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New Zealand declares war … on rats

AI generated images of armed rats

AI generated images of armed rats

DALL-E and the human Ari Winkleman

It is a truth universally acknowledged that where there are humans there are, generally, rats. As humans have moved about the world, the rats have followed to feast on their crops, their garbage – and in the case of New Zealand – their native birds.

There are, to be fair, a few exceptions. Two, to be precise. One is Alberta, Canada, which launched a massive anti-rat mobilization in the 1950s and has been rat-free since. The other is South Georgia Island in the southern Atlantic Ocean, which was declared rat-free in 2018, after the government deployed helicopters to rain poison pellets from the sky.

Now New Zealand aims to become the third. The island nation is launching Predator Free 2050 Ltd, a public body that hopes to protect native birds by eradicating all rats. Their chances of success? Historians of the rat vs. human power struggle would say: “slim.”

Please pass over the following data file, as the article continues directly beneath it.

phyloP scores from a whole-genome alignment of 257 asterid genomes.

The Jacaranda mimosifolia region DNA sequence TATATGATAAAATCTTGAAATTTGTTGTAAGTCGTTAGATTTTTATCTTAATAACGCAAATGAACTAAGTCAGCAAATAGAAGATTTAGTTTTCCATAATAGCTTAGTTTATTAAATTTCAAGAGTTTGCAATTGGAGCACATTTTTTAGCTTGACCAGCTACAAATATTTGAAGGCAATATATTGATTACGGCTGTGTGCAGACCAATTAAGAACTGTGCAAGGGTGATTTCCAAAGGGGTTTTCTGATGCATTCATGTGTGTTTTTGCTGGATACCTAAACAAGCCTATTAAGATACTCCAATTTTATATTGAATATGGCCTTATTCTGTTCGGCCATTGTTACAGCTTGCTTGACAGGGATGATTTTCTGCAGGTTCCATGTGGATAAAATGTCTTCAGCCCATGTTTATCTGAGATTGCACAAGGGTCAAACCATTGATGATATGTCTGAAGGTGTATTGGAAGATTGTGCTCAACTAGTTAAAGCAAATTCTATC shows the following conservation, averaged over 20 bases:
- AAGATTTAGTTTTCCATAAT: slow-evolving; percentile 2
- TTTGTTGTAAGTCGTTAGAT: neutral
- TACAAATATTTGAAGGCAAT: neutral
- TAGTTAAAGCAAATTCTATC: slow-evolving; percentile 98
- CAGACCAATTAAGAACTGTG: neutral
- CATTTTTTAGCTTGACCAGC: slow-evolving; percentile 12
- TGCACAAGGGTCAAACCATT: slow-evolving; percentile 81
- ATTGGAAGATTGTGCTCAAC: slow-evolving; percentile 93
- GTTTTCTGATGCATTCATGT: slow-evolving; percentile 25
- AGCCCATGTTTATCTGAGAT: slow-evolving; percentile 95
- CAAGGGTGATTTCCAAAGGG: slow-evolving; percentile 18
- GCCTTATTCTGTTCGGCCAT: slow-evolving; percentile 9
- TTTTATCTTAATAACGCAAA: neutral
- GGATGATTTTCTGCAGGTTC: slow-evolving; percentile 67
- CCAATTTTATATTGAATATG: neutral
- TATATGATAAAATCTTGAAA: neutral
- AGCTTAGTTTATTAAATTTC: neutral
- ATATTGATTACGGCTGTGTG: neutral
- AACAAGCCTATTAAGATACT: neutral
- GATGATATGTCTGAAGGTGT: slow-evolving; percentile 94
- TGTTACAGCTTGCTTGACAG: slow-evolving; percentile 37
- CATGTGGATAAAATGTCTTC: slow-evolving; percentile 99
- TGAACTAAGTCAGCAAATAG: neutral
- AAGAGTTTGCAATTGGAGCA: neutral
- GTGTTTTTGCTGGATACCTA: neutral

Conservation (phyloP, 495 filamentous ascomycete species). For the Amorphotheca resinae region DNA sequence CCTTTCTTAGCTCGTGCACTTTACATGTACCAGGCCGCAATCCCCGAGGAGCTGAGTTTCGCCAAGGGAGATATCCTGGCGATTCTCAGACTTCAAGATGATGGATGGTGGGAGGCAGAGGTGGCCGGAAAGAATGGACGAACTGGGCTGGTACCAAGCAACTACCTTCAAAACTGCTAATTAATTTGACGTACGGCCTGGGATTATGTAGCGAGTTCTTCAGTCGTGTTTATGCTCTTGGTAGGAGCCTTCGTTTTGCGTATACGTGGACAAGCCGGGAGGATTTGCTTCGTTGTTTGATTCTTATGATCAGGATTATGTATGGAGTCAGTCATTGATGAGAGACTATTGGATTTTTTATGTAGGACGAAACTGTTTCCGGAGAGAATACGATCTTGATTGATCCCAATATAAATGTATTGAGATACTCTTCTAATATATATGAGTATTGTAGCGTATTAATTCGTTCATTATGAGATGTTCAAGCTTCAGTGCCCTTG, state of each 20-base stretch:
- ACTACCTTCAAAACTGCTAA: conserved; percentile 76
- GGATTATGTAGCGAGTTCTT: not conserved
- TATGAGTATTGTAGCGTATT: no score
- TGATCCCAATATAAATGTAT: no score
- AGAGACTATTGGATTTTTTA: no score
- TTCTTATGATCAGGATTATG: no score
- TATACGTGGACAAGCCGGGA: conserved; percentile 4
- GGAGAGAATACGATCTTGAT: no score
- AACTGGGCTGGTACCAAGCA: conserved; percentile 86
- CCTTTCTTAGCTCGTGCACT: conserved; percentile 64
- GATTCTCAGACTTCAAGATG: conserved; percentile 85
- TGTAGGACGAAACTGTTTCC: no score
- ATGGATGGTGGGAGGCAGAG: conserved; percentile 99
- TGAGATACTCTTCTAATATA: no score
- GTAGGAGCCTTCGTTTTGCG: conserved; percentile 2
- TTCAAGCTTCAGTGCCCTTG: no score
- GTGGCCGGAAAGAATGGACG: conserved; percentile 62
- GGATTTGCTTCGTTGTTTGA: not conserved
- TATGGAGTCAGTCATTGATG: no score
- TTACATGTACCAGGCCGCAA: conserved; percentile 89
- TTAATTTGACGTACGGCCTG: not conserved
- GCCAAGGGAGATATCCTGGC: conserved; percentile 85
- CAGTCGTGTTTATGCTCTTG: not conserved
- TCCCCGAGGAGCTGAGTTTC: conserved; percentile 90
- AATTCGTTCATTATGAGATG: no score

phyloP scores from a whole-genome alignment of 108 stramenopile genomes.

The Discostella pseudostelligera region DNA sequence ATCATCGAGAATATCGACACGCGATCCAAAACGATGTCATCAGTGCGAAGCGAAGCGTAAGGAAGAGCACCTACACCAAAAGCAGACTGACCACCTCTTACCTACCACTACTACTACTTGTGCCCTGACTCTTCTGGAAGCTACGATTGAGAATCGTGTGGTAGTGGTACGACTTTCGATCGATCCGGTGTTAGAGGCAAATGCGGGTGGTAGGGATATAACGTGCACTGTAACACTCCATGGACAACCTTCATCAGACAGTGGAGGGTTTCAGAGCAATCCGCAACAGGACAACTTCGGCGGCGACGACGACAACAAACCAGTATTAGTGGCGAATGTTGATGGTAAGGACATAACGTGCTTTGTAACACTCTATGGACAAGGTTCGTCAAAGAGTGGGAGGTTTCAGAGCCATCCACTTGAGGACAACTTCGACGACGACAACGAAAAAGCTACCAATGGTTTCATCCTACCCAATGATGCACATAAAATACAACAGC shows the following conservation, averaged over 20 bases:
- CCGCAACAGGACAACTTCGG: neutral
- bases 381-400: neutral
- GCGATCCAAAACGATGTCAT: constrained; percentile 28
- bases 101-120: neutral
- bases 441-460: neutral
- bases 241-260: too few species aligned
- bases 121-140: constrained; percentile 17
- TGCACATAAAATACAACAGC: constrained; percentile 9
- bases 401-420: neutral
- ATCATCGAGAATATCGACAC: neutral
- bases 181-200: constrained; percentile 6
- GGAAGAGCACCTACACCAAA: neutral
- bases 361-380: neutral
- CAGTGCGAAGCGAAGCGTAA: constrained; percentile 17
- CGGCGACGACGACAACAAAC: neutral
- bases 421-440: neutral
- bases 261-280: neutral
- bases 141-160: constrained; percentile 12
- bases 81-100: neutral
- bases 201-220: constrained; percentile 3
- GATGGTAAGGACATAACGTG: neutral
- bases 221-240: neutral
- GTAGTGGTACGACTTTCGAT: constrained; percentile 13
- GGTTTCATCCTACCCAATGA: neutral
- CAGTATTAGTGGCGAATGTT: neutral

Alberta’s war on rats was defensive – a whole-of-society mobilization unleashed before the rodents had shown up in large numbers. The borderlands with already-infested Saskatchewan were seeded with rat poison, hundreds of exterminators would fan out after a single sighting, and propaganda posters mobilized the population to vigilance.

But New Zealand is already infested: Rats run rampant there, devouring 26 million birds a year, and the country has just 36 rat catchers armed with peanut butter and poison.

As the next battle in the unending war between rats and mankind unfolds, the score stands at …

  • Humans: 2 territories
  • Rats: rest of the world

Your move, Kiwis.


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